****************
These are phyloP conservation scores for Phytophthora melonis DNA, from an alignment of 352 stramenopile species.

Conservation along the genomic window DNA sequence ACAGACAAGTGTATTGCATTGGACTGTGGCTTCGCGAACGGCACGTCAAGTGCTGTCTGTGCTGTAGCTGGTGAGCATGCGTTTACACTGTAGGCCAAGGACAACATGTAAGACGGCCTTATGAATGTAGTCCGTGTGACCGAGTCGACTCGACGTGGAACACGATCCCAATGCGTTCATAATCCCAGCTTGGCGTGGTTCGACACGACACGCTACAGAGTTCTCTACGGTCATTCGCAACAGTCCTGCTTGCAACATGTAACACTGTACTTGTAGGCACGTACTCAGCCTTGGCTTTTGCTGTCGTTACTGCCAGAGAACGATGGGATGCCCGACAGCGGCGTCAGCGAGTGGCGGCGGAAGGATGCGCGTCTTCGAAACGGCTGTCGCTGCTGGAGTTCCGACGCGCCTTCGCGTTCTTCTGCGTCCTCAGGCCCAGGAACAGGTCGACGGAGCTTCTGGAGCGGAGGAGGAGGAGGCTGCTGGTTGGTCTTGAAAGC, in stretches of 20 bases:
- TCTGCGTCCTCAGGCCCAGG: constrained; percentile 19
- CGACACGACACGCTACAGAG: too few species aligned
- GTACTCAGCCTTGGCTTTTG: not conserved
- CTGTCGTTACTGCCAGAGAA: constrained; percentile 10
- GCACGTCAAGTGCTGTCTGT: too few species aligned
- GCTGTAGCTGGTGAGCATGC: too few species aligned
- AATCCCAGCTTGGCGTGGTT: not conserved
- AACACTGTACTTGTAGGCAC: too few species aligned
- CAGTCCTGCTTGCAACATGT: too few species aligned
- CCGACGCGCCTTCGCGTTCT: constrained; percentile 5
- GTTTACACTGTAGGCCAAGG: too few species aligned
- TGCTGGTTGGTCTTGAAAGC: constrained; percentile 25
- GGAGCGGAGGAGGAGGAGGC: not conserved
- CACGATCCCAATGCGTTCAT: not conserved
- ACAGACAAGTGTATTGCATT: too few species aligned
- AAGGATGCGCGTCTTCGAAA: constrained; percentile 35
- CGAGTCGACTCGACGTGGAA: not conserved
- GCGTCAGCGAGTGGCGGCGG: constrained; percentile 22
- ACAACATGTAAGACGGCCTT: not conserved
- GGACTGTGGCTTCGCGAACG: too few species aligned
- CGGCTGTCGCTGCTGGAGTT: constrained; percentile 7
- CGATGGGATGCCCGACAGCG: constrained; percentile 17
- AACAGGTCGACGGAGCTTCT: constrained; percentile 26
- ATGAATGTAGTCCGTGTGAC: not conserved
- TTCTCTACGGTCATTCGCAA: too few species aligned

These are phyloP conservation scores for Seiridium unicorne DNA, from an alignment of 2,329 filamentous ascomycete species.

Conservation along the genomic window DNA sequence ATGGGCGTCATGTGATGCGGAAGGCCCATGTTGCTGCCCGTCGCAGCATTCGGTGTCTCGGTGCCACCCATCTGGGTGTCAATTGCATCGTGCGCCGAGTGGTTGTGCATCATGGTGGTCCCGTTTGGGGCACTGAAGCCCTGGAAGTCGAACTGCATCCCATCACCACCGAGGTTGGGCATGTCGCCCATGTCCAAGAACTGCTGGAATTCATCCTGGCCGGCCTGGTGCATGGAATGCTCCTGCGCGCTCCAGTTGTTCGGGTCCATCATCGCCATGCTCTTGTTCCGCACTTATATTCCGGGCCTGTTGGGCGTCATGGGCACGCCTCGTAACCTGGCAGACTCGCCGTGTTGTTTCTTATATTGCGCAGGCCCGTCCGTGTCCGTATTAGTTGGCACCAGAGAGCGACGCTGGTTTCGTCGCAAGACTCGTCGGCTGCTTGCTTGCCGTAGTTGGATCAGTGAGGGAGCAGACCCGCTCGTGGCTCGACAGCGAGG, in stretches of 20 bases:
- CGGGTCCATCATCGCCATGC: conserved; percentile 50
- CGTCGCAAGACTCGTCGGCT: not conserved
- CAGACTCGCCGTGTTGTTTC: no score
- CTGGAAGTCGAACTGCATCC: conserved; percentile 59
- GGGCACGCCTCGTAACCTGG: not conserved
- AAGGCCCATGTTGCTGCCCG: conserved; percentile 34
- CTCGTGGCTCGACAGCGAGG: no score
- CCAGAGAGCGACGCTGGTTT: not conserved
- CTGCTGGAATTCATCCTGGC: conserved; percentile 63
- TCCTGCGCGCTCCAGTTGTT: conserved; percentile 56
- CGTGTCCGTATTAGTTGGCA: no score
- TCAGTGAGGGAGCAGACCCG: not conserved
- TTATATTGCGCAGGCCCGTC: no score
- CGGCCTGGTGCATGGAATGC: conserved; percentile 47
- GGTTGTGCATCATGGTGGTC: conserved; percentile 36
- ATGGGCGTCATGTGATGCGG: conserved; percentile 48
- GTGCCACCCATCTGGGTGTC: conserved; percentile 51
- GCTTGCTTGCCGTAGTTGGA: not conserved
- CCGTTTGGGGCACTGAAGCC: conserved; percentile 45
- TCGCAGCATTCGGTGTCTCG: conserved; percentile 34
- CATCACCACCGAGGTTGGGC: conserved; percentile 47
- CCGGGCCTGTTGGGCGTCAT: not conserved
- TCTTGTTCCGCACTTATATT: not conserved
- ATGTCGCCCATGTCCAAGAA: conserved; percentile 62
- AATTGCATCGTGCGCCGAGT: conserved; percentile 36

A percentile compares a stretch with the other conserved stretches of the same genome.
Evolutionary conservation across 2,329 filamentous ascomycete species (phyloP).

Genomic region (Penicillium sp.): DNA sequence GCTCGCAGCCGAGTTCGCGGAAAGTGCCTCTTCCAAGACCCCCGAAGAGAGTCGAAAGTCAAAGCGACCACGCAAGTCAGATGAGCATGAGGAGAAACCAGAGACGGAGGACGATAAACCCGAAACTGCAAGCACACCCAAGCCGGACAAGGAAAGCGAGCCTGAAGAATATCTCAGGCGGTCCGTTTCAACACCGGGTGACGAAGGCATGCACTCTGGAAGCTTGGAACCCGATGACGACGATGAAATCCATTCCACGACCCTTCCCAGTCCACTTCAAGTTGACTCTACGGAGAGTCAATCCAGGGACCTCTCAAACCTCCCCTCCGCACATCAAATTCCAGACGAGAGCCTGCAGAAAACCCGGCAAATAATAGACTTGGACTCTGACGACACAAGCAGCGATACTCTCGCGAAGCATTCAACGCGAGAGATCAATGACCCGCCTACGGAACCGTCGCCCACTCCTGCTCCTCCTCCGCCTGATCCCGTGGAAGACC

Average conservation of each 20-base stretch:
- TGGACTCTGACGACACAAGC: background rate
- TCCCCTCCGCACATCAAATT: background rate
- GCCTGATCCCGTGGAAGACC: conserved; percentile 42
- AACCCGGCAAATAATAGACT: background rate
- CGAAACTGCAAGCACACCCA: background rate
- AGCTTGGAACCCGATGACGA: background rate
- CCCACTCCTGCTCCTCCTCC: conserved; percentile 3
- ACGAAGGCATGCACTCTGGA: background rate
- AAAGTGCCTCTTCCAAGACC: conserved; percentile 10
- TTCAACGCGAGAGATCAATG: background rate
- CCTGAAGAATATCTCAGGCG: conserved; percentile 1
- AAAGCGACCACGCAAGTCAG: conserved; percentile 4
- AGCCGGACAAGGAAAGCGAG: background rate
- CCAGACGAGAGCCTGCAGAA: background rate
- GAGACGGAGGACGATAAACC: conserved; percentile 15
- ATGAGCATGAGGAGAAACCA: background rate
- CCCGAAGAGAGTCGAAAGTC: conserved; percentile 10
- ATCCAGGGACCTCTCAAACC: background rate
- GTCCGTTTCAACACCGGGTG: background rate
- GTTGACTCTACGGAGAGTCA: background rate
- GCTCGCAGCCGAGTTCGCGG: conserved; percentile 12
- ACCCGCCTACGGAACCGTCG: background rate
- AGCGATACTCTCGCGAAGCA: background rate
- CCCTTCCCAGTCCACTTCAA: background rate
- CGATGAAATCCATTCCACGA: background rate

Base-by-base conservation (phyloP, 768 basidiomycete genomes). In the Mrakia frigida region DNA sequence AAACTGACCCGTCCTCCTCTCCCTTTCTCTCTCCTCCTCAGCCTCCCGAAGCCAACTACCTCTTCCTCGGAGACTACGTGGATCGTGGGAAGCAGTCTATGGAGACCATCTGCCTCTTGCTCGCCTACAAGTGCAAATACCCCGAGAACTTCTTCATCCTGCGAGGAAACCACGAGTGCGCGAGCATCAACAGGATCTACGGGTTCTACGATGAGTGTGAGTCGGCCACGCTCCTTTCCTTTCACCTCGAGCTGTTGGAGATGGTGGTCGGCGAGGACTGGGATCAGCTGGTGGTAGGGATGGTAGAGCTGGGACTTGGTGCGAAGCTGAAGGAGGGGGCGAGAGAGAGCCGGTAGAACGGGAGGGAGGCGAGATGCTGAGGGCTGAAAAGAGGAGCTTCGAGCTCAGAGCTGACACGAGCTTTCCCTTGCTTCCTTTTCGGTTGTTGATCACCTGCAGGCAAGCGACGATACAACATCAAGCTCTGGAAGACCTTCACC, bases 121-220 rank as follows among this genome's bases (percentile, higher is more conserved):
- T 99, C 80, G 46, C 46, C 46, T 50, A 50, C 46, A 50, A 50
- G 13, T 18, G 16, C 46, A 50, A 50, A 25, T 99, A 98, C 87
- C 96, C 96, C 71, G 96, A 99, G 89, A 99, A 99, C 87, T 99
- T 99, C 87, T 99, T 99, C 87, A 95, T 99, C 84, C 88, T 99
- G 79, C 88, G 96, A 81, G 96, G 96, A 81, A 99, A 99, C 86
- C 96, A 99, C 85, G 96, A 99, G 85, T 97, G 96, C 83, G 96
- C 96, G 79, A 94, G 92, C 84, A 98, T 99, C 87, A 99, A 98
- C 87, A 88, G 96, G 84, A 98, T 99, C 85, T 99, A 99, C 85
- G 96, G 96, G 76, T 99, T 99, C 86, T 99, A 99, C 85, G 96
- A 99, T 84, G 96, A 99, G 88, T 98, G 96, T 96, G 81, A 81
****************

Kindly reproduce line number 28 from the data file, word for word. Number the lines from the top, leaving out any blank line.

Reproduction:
These are phyloP conservation scores for Seiridium unicorne DNA, from an alignment of 2,329 filamentous ascomycete species.